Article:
Playwright Dennis Richard leaves it up to the audience to argue conspiracy theories about the JFK assassination. His play, Oswald: The Actual Interrogation, onstage in its regional premiere at Casa Manana Fort Worth November 9-17, just sticks to the facts. Or as many as Richard could find about the hours Lee Harvey Oswald spent in Dallas police custody after his November 22, 1963, arrest for shooting the president.
Richard will be in town for opening weekend of the production in Fort Worth. The play's already had successful runs in Los Angeles (where 61-year-old Richard lives), New York and Chicago. A London staging is in the works. At Casa Manana, actors Ben Williams and Ed Dixon star as Oswald and the police detective who led the questioning. The cast also includes Dallas actors Bob Hess and William Jenkins. We caught Richard by phone to do a bit of our own interrogation.
There aren't many plays about the events surrounding the JFK assassination. What sparked the idea for your play Oswald: The Actual Interrogation? It had nothing to do with the 50th anniversary of the assassination. I had been researching since 2010 and came upon one conspiracy theory after another. When I found the website that had proof the Beatles did it, that was quite enough. I've always been interested in what happened to Oswald after he left the School Book Depository building.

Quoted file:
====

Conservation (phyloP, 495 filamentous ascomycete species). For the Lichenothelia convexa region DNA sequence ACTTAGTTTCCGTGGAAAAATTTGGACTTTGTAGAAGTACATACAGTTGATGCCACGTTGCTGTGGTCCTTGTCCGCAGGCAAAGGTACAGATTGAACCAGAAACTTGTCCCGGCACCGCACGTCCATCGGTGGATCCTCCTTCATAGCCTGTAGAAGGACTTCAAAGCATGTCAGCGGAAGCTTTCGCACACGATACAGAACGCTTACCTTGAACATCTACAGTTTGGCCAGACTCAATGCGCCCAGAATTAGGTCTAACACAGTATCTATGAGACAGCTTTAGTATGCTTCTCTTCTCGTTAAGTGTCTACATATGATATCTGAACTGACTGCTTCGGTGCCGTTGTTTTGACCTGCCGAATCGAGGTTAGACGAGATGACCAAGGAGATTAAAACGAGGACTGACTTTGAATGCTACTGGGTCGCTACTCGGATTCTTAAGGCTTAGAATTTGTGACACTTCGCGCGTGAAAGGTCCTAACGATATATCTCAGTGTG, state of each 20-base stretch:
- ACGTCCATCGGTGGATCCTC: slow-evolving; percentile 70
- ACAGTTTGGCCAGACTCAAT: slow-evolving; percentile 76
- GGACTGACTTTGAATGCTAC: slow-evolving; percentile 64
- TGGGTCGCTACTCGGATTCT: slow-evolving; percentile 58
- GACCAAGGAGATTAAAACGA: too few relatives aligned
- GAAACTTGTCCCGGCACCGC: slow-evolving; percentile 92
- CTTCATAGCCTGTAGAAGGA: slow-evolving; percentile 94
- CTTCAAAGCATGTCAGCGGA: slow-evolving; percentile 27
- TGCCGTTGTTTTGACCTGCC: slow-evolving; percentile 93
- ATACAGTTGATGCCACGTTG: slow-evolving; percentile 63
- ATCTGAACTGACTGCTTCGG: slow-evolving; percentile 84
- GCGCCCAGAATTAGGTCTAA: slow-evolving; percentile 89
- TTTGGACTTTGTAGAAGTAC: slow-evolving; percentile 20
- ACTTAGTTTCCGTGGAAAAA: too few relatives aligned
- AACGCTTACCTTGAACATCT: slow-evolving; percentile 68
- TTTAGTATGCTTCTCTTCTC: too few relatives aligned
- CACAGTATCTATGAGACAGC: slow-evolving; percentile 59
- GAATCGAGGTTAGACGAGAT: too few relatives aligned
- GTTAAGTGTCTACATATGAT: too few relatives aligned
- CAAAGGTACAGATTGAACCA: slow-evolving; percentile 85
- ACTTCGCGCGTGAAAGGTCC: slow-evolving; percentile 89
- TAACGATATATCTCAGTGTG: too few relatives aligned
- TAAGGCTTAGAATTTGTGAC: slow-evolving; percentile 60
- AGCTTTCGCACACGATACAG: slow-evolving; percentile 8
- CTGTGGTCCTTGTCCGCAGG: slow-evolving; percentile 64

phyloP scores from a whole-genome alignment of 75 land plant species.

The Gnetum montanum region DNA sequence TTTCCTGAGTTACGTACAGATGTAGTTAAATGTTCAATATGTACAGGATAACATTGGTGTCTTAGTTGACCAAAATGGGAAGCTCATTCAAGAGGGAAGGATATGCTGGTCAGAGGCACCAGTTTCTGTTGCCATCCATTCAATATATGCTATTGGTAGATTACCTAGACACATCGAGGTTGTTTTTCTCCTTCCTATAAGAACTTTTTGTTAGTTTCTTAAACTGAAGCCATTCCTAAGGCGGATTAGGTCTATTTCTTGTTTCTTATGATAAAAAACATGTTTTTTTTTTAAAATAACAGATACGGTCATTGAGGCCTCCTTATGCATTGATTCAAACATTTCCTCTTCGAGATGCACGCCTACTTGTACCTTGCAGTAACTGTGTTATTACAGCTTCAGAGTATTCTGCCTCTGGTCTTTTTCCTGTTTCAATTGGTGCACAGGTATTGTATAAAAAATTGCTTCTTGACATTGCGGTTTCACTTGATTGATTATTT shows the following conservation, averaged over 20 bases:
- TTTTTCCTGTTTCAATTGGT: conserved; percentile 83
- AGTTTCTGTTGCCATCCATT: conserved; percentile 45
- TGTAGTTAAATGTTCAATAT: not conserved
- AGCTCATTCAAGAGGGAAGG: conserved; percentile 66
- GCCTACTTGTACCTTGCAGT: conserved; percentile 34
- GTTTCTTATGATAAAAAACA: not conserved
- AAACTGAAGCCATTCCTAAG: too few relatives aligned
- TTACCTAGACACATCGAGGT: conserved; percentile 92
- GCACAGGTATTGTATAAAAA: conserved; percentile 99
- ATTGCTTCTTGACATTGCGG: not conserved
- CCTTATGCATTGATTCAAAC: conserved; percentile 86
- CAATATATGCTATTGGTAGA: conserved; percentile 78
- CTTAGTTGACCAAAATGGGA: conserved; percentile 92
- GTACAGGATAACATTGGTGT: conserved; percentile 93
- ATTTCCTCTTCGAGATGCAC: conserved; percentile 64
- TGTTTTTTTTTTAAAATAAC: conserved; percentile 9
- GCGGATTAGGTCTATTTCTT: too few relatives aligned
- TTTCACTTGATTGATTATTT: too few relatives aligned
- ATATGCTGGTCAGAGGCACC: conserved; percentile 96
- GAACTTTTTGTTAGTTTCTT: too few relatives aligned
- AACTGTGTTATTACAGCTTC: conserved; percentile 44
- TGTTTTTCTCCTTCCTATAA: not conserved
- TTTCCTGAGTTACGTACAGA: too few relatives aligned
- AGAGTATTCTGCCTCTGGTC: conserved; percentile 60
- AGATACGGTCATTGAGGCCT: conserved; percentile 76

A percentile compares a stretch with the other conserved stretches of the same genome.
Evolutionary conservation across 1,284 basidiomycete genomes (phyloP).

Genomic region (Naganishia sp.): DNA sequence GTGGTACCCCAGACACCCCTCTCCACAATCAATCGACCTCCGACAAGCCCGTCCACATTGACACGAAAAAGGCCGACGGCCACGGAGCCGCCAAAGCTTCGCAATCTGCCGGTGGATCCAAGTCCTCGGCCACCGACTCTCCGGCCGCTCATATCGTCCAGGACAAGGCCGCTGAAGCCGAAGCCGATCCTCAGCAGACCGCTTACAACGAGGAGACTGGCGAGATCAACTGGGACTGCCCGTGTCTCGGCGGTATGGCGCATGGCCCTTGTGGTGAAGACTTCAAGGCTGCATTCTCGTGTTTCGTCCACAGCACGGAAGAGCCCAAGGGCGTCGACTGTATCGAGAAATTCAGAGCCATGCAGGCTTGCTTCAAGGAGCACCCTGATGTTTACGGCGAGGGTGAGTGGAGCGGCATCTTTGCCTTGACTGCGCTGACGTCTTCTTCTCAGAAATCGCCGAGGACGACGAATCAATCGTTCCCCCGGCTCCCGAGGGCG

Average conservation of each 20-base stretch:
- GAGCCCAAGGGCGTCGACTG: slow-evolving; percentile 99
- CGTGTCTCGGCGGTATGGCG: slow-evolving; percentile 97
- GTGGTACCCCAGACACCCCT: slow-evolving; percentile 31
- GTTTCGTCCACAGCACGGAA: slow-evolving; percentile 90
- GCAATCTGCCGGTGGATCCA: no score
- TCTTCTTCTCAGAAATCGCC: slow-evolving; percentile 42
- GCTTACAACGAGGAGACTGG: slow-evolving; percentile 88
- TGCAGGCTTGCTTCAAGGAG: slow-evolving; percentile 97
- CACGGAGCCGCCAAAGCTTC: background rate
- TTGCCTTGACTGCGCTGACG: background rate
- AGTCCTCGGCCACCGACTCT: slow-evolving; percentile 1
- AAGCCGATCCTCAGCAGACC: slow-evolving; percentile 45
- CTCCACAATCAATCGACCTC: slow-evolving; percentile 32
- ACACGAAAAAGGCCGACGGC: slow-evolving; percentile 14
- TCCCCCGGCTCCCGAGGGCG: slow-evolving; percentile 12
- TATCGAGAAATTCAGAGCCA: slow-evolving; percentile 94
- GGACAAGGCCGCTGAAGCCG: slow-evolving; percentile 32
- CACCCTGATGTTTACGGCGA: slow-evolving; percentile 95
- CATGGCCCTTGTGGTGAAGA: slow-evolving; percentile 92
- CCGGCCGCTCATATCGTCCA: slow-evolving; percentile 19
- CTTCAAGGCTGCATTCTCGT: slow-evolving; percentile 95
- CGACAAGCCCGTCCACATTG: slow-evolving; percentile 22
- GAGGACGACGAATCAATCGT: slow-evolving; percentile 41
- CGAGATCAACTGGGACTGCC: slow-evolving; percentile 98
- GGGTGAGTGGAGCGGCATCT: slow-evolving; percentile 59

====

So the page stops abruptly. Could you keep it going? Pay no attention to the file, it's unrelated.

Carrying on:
Was there any written record of what Oswald said to police after his arrest? There were no notes, no stenography, no audio, nothing. Captain J.W. "Will" Fritz [who conducted the interrogation] had hand-scrawled seven pages of notes for when he was interviewed by the Warren Commission. They were in the Warren Commission report. The play confines itself to the actual interrogation of Lee Harvey Oswald before conspiracy theories had a chance to take root.
I had to find information that wasn't readily available. And with no transcripts, audio or video to work from, I had to piece it together from historical accuracy. The majority of things written about the JFK assassination [for the stage or screen] have some kind of conspiracy element to them. I didn't have that luxury. Even by having the hints that Lee Harvey Oswald was up on the sixth floor and fired three rifle shots, people could say that I am also a conspiracy theorist because I have Oswald doing that.
We're so used to watching by-the-book police procedures on shows like Law & Order that it's hard to believe things were so loosey-goosey with the arrest and questioning of a presidential assassin. No one was prepared in Dallas in 1963 for the assassination of a president. No police department today, it can be argued, is prepared for something like that.
You have to remember it was mayhem in the Dallas Police Department that day. Oswald was paraded in front of everyone several times. There were over 200 reporters outside of Captain Fritz's room. They had the mayor calling, the FBI and Secret Service going in and out. There was this 24-year-old kid [Oswald] in a white T-shirt who seemed to have been trained in interrogation techniques. Throughout the weekend Oswald didn't break at all.